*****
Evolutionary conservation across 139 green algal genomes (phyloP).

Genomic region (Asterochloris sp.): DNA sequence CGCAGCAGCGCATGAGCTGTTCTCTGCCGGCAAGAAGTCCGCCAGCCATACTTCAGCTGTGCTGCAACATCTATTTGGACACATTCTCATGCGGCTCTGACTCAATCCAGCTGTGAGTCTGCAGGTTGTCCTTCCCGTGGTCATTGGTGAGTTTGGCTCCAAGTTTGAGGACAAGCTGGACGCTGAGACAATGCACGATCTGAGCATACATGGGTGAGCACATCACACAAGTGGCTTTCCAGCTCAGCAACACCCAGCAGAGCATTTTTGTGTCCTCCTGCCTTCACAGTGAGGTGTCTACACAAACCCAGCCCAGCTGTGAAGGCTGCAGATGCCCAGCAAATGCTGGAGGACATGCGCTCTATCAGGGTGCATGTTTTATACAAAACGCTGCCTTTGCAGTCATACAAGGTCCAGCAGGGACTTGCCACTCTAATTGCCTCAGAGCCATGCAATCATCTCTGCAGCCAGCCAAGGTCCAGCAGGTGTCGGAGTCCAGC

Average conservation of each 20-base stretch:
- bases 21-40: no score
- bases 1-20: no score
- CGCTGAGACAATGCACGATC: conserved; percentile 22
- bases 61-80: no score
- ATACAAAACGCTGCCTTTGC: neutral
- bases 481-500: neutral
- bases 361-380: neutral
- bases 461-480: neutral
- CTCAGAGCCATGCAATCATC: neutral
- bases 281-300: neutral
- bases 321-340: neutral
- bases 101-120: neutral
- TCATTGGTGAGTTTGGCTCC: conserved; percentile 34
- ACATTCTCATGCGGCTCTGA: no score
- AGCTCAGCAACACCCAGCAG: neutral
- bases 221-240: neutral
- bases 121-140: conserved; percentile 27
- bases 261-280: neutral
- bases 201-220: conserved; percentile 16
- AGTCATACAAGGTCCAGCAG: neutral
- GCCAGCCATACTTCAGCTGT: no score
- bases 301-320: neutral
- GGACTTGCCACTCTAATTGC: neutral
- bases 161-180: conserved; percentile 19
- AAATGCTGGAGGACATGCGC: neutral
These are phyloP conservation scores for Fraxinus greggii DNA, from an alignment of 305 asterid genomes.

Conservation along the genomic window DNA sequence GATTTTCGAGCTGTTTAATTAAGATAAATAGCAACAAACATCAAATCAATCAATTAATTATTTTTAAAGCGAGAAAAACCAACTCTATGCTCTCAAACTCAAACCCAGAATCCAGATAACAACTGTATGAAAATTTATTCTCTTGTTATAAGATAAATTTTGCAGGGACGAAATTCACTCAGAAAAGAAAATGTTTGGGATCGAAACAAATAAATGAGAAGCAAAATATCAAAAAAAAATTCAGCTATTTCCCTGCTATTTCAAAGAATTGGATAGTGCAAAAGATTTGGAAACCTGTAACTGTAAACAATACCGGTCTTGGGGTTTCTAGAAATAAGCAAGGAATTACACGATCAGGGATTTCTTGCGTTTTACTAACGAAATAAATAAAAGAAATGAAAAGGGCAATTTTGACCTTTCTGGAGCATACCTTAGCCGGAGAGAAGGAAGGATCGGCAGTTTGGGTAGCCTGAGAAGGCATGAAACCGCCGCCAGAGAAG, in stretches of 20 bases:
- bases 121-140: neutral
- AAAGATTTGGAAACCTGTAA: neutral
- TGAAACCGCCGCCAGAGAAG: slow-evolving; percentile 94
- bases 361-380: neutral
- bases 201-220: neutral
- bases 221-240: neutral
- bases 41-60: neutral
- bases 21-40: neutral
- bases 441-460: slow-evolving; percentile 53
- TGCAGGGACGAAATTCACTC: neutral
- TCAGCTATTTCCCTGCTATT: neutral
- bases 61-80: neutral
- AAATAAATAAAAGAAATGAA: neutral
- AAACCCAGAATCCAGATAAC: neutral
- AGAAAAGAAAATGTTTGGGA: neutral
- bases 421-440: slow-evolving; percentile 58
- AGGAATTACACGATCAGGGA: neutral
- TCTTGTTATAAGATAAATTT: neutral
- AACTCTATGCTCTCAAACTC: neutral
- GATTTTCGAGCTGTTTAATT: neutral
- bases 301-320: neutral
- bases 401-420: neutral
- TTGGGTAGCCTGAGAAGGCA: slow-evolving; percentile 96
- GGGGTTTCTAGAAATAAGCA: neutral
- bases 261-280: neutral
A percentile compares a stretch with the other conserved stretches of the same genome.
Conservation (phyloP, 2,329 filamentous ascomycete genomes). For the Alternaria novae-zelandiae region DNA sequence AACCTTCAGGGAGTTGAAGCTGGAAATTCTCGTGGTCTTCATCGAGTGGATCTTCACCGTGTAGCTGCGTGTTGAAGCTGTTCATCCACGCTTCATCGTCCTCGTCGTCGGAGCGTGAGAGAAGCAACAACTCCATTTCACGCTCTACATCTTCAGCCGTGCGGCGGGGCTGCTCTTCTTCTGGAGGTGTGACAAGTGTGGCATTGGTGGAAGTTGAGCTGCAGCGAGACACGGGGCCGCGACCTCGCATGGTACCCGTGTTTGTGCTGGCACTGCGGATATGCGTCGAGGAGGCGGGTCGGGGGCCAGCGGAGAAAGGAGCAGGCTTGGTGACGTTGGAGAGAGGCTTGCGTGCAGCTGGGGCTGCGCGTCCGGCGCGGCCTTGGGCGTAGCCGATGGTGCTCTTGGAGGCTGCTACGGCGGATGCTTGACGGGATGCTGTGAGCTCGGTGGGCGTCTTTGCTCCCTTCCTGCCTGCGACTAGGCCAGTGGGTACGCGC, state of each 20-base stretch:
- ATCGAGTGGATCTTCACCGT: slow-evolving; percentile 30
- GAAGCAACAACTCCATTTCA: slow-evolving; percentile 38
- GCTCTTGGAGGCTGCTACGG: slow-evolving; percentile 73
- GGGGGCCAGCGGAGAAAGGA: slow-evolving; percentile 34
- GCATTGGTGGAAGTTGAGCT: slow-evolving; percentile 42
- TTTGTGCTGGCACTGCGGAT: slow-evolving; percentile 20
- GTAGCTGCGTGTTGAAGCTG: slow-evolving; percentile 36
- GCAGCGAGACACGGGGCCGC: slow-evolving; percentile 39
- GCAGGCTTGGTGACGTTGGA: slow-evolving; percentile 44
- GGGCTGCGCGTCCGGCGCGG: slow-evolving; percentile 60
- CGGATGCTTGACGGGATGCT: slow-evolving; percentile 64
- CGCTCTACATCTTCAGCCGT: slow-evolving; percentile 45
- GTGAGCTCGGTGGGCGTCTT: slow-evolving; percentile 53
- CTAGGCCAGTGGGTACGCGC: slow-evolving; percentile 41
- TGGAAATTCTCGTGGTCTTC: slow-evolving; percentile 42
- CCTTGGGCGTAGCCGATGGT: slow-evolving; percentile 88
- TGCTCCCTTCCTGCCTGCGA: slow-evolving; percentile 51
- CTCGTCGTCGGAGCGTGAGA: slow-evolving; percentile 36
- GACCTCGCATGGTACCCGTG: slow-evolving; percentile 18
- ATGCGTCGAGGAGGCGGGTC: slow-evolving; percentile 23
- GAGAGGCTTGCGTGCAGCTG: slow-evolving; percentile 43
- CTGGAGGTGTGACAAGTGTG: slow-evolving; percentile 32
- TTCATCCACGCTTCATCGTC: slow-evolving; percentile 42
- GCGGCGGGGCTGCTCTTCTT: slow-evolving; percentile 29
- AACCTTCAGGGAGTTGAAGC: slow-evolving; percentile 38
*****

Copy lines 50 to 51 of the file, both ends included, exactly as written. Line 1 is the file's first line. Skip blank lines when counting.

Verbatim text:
- GATTTTCGAGCTGTTTAATT: neutral
- bases 301-320: neutral